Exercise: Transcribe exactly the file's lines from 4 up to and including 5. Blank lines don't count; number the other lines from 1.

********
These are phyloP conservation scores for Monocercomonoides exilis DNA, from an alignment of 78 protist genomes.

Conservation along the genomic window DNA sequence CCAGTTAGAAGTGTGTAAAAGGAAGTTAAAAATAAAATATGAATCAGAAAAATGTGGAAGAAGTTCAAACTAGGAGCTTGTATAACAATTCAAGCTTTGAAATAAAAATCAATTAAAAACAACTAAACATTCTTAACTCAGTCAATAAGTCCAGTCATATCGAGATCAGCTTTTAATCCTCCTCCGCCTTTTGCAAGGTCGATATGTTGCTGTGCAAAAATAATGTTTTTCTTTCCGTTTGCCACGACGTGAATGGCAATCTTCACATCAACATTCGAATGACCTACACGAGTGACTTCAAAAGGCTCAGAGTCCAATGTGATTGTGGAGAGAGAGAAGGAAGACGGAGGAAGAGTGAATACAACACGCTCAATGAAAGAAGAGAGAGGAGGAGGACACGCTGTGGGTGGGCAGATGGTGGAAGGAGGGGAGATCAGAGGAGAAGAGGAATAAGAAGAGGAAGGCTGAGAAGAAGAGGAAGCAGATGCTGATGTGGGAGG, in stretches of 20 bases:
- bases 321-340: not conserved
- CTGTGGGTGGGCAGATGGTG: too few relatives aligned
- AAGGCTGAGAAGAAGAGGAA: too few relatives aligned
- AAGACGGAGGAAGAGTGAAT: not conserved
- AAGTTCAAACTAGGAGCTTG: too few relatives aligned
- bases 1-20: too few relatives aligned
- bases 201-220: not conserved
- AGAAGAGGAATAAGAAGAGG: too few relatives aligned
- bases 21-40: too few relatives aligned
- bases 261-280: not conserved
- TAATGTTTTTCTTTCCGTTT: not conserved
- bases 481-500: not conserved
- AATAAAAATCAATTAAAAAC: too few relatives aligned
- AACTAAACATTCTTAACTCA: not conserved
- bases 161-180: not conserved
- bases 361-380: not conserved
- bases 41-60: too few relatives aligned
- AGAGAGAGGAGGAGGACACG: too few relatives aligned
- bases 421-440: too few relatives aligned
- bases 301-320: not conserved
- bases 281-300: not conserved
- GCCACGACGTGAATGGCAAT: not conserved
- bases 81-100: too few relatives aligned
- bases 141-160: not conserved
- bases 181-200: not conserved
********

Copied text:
- CTGTGGGTGGGCAGATGGTG: too few relatives aligned
- AAGGCTGAGAAGAAGAGGAA: too few relatives aligned